Wednesday, July 04, 2012

A Spider-Man Note

Look, a brilliant mad scientist has a beautiful woman chained to a post:

Of course, that’s Alfred Molina as Dr. Otto Octavius and that’s Kirsten Dunst as Mary Jane Watson, from Sam Raimi’s “Spider-Man 2.” In that scene, Mary Jane is chained to a post, but in fact she is yelling at Dr. Ock:

“You got what you needed for your little science project now let me go!”

That’s my favorite scene of all the Spider-Man movies I’ve watched over the years.

I strongly suspect that’s the kind of luck I’d have if I were a brilliant mad scientist with a beautiful woman chained to a post. Instead of her being impressed by my brilliance and instead of her being intimidated by my scientific prowess, probably she would just yell at me and belittle whatever great experiment I had in progress.

The reason I’m thinking of this is because just recently—in an internet sort of way—a woman yelled at some people who were talking about Spider-Man and I was among those getting yelled at.

Here’s why some people were talking about Spider-Man.

Yesterday Sony Pictures released a new Spider-Man movie, “The Amazing Spider-Man.” This has gotten a lot of attention from movie buffs for at least two reasons. First, this movie is what’s called a ‘re-boot.’ The filmmakers have gone back and started with the very first Spider-Man story, the so-called ‘origin’ story, even though it was only ten years ago that director Sam Raimi started his Spider-Man trilogy with his version of the origin story. Secondly, this movie was made by an entirely different group of filmmakers and they tell the story with an entirely different tone than Sam Raimi used.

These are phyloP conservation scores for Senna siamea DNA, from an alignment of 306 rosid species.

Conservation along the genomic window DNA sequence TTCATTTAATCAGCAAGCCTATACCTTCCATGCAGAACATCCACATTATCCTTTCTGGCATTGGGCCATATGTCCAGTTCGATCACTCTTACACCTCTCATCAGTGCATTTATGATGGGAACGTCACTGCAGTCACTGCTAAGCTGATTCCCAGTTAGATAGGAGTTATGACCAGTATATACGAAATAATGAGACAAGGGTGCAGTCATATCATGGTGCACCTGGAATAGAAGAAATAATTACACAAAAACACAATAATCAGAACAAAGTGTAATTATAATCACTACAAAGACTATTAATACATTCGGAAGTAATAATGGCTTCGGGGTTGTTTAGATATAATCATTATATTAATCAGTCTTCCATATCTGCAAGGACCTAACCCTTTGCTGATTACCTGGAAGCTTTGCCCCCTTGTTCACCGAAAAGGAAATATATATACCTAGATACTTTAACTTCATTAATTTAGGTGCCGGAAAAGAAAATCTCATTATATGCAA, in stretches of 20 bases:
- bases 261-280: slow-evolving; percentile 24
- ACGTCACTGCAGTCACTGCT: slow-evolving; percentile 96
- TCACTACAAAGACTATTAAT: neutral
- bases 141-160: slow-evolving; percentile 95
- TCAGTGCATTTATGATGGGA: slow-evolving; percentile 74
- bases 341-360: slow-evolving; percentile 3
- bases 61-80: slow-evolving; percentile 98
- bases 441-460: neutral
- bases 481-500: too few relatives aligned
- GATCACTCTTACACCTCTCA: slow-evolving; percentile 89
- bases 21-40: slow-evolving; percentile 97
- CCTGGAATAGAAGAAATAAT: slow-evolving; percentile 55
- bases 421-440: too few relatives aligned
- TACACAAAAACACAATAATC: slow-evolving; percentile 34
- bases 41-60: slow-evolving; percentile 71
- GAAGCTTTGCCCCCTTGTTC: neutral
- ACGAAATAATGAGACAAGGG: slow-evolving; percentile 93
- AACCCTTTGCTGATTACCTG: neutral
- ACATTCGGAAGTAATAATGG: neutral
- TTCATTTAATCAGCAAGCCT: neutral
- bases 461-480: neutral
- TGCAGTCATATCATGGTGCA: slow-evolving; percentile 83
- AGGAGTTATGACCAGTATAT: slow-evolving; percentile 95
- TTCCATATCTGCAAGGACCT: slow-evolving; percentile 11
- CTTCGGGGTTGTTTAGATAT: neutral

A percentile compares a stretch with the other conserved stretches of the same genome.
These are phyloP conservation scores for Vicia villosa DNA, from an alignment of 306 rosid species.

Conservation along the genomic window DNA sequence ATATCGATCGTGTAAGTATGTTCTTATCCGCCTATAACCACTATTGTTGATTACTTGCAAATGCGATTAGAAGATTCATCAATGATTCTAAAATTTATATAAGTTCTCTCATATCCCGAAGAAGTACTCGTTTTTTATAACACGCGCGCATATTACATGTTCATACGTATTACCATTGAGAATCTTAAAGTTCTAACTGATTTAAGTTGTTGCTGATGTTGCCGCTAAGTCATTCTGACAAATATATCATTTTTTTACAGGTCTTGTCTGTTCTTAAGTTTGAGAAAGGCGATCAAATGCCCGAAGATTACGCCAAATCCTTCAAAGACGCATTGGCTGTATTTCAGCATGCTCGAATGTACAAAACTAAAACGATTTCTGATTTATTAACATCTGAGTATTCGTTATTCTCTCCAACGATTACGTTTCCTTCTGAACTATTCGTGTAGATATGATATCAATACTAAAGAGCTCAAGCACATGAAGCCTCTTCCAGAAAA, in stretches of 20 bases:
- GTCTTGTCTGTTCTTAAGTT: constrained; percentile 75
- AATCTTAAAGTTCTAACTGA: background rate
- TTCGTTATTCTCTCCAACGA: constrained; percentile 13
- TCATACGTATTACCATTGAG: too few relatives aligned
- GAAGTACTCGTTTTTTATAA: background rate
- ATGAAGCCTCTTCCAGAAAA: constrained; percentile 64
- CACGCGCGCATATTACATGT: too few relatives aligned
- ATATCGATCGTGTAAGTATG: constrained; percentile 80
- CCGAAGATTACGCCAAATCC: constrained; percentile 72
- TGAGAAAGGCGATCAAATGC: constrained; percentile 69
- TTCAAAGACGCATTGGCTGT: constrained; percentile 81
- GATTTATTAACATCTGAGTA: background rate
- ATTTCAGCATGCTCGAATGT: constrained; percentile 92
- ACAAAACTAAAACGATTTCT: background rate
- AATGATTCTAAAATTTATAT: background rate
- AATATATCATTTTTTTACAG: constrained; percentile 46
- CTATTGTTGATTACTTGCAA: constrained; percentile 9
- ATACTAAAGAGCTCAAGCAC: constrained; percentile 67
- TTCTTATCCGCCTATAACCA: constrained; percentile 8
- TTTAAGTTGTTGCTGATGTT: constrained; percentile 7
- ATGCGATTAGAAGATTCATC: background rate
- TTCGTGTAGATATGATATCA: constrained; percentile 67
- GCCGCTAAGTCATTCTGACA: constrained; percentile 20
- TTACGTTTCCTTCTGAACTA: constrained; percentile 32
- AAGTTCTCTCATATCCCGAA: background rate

So some film buffs are taking sides and arguing about if it was a good idea and which films are better and which filmmakers are better and just about everything else.

I liked the new Spider-Man movie a lot. There was no one great scene like Mary Jane Watson yelling at Dr. Ock, but overall I liked the new film much better than any of the old films.

Anyway, however, this is the kind of stuff that film buffs can argue about forever and sometimes, not to engage in stereotyping or anything, sometimes women lose patience with guys arguing about stuff like this. Here’s what happened recently:

So “Hannah” wasn’t impressed with everyone’s Spider-Man erudition and cinema sensitivity and passion for their beliefs.

There was a time in my life—and not really all too long ago—when I would have worried about upsetting “Hannah.” I would have worried about upsetting her, and I would have worried about being too involved with movies to begin with.

It doesn’t bug me anymore. Neither part of that. So I’ve either grown, or just gotten comfortably numb. Or some combination.

Now I just replied to her comment with that little joke.

Spider-Man is sometimes considered the most existential of the popular Marvel characters. Works for me.

No comments: